A Rule 8 hearing is a criminal procedure in the court systems of the state of Minnesota. It governs the rules of second appearances in court for felony and gross misdemeanor cases.Know More
The purpose of a Rule 8 hearing is to advise a defendant again of his legal rights. It gives him an opportunity to enter a plea of guilty or to request or waive an omnibus hearing under Rule 11. At a Rule 8 hearing, the court must inform the defendant of the charge against him and his right to counsel. The court also must ensure that the defendant has a copy of the indictment or the complaint against him. The defendant's bail or other previous conditions of release may be modified or continued at a Rule 8 hearing.
The only plea a defendant may enter at a Rule 8 hearing is a guilty plea. If the defendant does not wish to plead guilty, the arraignment continues until the omnibus hearing. The defendant and the prosecutor must also each choose to waive or demand a hearing. An omnibus hearing must be held no later than 28 days unless the prosecution or defense shows good cause to extend the wait time.Learn more about Law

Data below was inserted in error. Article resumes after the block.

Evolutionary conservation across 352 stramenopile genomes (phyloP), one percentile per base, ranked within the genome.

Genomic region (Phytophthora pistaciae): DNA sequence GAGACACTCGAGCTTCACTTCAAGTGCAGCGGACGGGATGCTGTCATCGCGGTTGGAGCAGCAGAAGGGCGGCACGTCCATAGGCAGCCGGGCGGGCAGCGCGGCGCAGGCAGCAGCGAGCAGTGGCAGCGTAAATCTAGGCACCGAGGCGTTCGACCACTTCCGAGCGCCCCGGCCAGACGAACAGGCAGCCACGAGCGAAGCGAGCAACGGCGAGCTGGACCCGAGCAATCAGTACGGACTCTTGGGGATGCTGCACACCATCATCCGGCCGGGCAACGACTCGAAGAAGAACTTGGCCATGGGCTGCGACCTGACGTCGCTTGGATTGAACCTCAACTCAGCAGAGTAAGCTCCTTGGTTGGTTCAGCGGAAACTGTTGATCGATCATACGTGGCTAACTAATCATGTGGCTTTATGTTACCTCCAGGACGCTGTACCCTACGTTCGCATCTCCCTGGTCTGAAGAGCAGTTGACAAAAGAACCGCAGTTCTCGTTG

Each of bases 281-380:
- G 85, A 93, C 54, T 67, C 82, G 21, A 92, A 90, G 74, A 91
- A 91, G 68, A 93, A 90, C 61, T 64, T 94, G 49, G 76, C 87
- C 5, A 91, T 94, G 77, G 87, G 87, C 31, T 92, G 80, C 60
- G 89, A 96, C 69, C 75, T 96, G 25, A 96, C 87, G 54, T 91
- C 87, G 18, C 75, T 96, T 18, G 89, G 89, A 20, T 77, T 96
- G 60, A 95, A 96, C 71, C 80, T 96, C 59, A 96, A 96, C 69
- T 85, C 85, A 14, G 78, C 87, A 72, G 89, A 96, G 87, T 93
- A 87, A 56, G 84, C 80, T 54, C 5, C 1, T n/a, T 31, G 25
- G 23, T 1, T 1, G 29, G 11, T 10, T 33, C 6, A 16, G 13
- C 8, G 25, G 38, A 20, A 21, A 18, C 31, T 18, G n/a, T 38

An injunction hearing is held in court before a judge to determine if a plaintiff should be awarded an interim or permanent injunction against the defendant's activities, as stated by The Myler Law Firm. Injunctions may be used to stop the sale of certain products or to award a long-term restraining order against the defendant.Full Answer >
According to the law firm Eason and Tambornini, the term "deposition hearing" refers to a court-approved session during which time counsel may ask people involved in a case questions that must be answered under oath. During a deposition, a court reporter records the questions and answers.Full Answer >
A default "prove up" hearing is one in which the other party does not attend the hearing, but the plaintiff must still demonstrate the facts necessary to make his claim, according to the Law Offices of Stimmel, Stimmel & Smith. It is an exception to a general rule.Full Answer >
The postal rule is an exception to the general rule that contract acceptance must be communicated directly to the offeror and acceptance is only effective when the offeror receives that acceptance. The acceptance is actually effective as soon as the offeree mails the acceptance, according to Cornell University Law School.Full Answer >